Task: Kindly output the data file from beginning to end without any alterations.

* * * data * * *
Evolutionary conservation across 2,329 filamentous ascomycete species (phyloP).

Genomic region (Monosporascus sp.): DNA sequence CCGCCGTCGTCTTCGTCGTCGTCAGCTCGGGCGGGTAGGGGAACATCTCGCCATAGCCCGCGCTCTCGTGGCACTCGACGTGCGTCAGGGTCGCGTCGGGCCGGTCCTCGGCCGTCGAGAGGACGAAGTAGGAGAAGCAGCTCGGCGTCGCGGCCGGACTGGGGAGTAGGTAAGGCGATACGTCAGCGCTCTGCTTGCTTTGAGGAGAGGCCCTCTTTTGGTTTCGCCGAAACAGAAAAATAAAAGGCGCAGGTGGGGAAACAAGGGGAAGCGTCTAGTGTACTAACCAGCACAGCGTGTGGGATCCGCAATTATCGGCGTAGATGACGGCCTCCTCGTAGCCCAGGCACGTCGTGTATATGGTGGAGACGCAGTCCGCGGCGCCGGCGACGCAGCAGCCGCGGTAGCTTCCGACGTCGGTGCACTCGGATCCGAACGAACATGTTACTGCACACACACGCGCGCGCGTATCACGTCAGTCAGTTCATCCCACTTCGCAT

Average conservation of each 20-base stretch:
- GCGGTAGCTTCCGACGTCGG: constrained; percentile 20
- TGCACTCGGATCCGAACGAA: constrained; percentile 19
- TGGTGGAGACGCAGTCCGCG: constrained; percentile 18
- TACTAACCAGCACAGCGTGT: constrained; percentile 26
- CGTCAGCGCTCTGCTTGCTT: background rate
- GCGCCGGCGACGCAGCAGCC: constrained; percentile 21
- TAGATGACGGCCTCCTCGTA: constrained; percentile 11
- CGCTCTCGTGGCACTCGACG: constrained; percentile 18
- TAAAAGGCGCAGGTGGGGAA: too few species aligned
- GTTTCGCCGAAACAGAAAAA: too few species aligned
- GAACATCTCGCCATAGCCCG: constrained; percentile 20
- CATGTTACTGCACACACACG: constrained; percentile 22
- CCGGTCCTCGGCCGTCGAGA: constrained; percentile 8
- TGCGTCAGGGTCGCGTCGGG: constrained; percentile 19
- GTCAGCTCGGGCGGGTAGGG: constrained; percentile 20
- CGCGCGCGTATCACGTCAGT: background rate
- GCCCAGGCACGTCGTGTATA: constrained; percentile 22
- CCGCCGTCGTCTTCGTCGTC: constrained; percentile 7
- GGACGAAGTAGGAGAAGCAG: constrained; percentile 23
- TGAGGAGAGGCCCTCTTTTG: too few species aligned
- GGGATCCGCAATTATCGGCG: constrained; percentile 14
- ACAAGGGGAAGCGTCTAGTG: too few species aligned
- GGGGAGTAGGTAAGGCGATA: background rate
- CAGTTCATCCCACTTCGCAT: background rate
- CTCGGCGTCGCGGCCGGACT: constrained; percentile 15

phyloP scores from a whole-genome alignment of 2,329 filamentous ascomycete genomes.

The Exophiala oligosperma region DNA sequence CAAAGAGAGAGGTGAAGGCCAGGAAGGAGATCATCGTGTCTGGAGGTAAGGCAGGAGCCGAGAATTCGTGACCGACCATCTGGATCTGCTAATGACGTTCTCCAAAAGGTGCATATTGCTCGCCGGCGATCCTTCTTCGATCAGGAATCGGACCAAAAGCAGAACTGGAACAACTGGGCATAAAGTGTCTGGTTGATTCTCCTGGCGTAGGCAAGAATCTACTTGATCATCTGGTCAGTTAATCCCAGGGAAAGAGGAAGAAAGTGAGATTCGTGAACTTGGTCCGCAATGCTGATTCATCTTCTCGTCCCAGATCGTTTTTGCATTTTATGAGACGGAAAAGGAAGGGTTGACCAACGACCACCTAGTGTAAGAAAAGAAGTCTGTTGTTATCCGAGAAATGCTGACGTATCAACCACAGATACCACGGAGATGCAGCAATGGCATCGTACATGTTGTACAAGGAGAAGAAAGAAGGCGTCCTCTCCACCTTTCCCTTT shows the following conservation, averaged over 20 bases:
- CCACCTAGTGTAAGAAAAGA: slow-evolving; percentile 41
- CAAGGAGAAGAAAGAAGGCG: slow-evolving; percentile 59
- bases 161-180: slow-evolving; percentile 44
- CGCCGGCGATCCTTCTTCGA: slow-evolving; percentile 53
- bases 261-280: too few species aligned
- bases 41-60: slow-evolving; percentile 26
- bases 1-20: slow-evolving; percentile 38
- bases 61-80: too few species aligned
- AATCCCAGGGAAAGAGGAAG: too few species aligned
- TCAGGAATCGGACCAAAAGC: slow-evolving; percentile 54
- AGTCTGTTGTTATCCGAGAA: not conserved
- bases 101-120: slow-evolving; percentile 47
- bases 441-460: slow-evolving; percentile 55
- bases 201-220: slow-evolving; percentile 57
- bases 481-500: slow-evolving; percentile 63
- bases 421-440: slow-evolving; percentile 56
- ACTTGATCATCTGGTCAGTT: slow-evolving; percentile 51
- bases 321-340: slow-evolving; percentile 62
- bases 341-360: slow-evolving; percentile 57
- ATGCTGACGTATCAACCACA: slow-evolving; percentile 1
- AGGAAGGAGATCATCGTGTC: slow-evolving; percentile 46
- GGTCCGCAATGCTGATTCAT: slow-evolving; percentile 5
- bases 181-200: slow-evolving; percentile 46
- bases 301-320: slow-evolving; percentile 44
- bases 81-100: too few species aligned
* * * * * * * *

Evolutionary conservation across 2,329 filamentous ascomycete species (phyloP).

Genomic region (Monosporascus sp.): DNA sequence CCGCCGTCGTCTTCGTCGTCGTCAGCTCGGGCGGGTAGGGGAACATCTCGCCATAGCCCGCGCTCTCGTGGCACTCGACGTGCGTCAGGGTCGCGTCGGGCCGGTCCTCGGCCGTCGAGAGGACGAAGTAGGAGAAGCAGCTCGGCGTCGCGGCCGGACTGGGGAGTAGGTAAGGCGATACGTCAGCGCTCTGCTTGCTTTGAGGAGAGGCCCTCTTTTGGTTTCGCCGAAACAGAAAAATAAAAGGCGCAGGTGGGGAAACAAGGGGAAGCGTCTAGTGTACTAACCAGCACAGCGTGTGGGATCCGCAATTATCGGCGTAGATGACGGCCTCCTCGTAGCCCAGGCACGTCGTGTATATGGTGGAGACGCAGTCCGCGGCGCCGGCGACGCAGCAGCCGCGGTAGCTTCCGACGTCGGTGCACTCGGATCCGAACGAACATGTTACTGCACACACACGCGCGCGCGTATCACGTCAGTCAGTTCATCCCACTTCGCAT

Average conservation of each 20-base stretch:
- GCGGTAGCTTCCGACGTCGG: constrained; percentile 20
- TGCACTCGGATCCGAACGAA: constrained; percentile 19
- TGGTGGAGACGCAGTCCGCG: constrained; percentile 18
- TACTAACCAGCACAGCGTGT: constrained; percentile 26
- CGTCAGCGCTCTGCTTGCTT: background rate
- GCGCCGGCGACGCAGCAGCC: constrained; percentile 21
- TAGATGACGGCCTCCTCGTA: constrained; percentile 11
- CGCTCTCGTGGCACTCGACG: constrained; percentile 18
- TAAAAGGCGCAGGTGGGGAA: too few species aligned
- GTTTCGCCGAAACAGAAAAA: too few species aligned
- GAACATCTCGCCATAGCCCG: constrained; percentile 20
- CATGTTACTGCACACACACG: constrained; percentile 22
- CCGGTCCTCGGCCGTCGAGA: constrained; percentile 8
- TGCGTCAGGGTCGCGTCGGG: constrained; percentile 19
- GTCAGCTCGGGCGGGTAGGG: constrained; percentile 20
- CGCGCGCGTATCACGTCAGT: background rate
- GCCCAGGCACGTCGTGTATA: constrained; percentile 22
- CCGCCGTCGTCTTCGTCGTC: constrained; percentile 7
- GGACGAAGTAGGAGAAGCAG: constrained; percentile 23
- TGAGGAGAGGCCCTCTTTTG: too few species aligned
- GGGATCCGCAATTATCGGCG: constrained; percentile 14
- ACAAGGGGAAGCGTCTAGTG: too few species aligned
- GGGGAGTAGGTAAGGCGATA: background rate
- CAGTTCATCCCACTTCGCAT: background rate
- CTCGGCGTCGCGGCCGGACT: constrained; percentile 15

phyloP scores from a whole-genome alignment of 2,329 filamentous ascomycete genomes.

The Exophiala oligosperma region DNA sequence CAAAGAGAGAGGTGAAGGCCAGGAAGGAGATCATCGTGTCTGGAGGTAAGGCAGGAGCCGAGAATTCGTGACCGACCATCTGGATCTGCTAATGACGTTCTCCAAAAGGTGCATATTGCTCGCCGGCGATCCTTCTTCGATCAGGAATCGGACCAAAAGCAGAACTGGAACAACTGGGCATAAAGTGTCTGGTTGATTCTCCTGGCGTAGGCAAGAATCTACTTGATCATCTGGTCAGTTAATCCCAGGGAAAGAGGAAGAAAGTGAGATTCGTGAACTTGGTCCGCAATGCTGATTCATCTTCTCGTCCCAGATCGTTTTTGCATTTTATGAGACGGAAAAGGAAGGGTTGACCAACGACCACCTAGTGTAAGAAAAGAAGTCTGTTGTTATCCGAGAAATGCTGACGTATCAACCACAGATACCACGGAGATGCAGCAATGGCATCGTACATGTTGTACAAGGAGAAGAAAGAAGGCGTCCTCTCCACCTTTCCCTTT shows the following conservation, averaged over 20 bases:
- CCACCTAGTGTAAGAAAAGA: slow-evolving; percentile 41
- CAAGGAGAAGAAAGAAGGCG: slow-evolving; percentile 59
- bases 161-180: slow-evolving; percentile 44
- CGCCGGCGATCCTTCTTCGA: slow-evolving; percentile 53
- bases 261-280: too few species aligned
- bases 41-60: slow-evolving; percentile 26
- bases 1-20: slow-evolving; percentile 38
- bases 61-80: too few species aligned
- AATCCCAGGGAAAGAGGAAG: too few species aligned
- TCAGGAATCGGACCAAAAGC: slow-evolving; percentile 54
- AGTCTGTTGTTATCCGAGAA: not conserved
- bases 101-120: slow-evolving; percentile 47
- bases 441-460: slow-evolving; percentile 55
- bases 201-220: slow-evolving; percentile 57
- bases 481-500: slow-evolving; percentile 63
- bases 421-440: slow-evolving; percentile 56
- ACTTGATCATCTGGTCAGTT: slow-evolving; percentile 51
- bases 321-340: slow-evolving; percentile 62
- bases 341-360: slow-evolving; percentile 57
- ATGCTGACGTATCAACCACA: slow-evolving; percentile 1
- AGGAAGGAGATCATCGTGTC: slow-evolving; percentile 46
- GGTCCGCAATGCTGATTCAT: slow-evolving; percentile 5
- bases 181-200: slow-evolving; percentile 46
- bases 301-320: slow-evolving; percentile 44
- bases 81-100: too few species aligned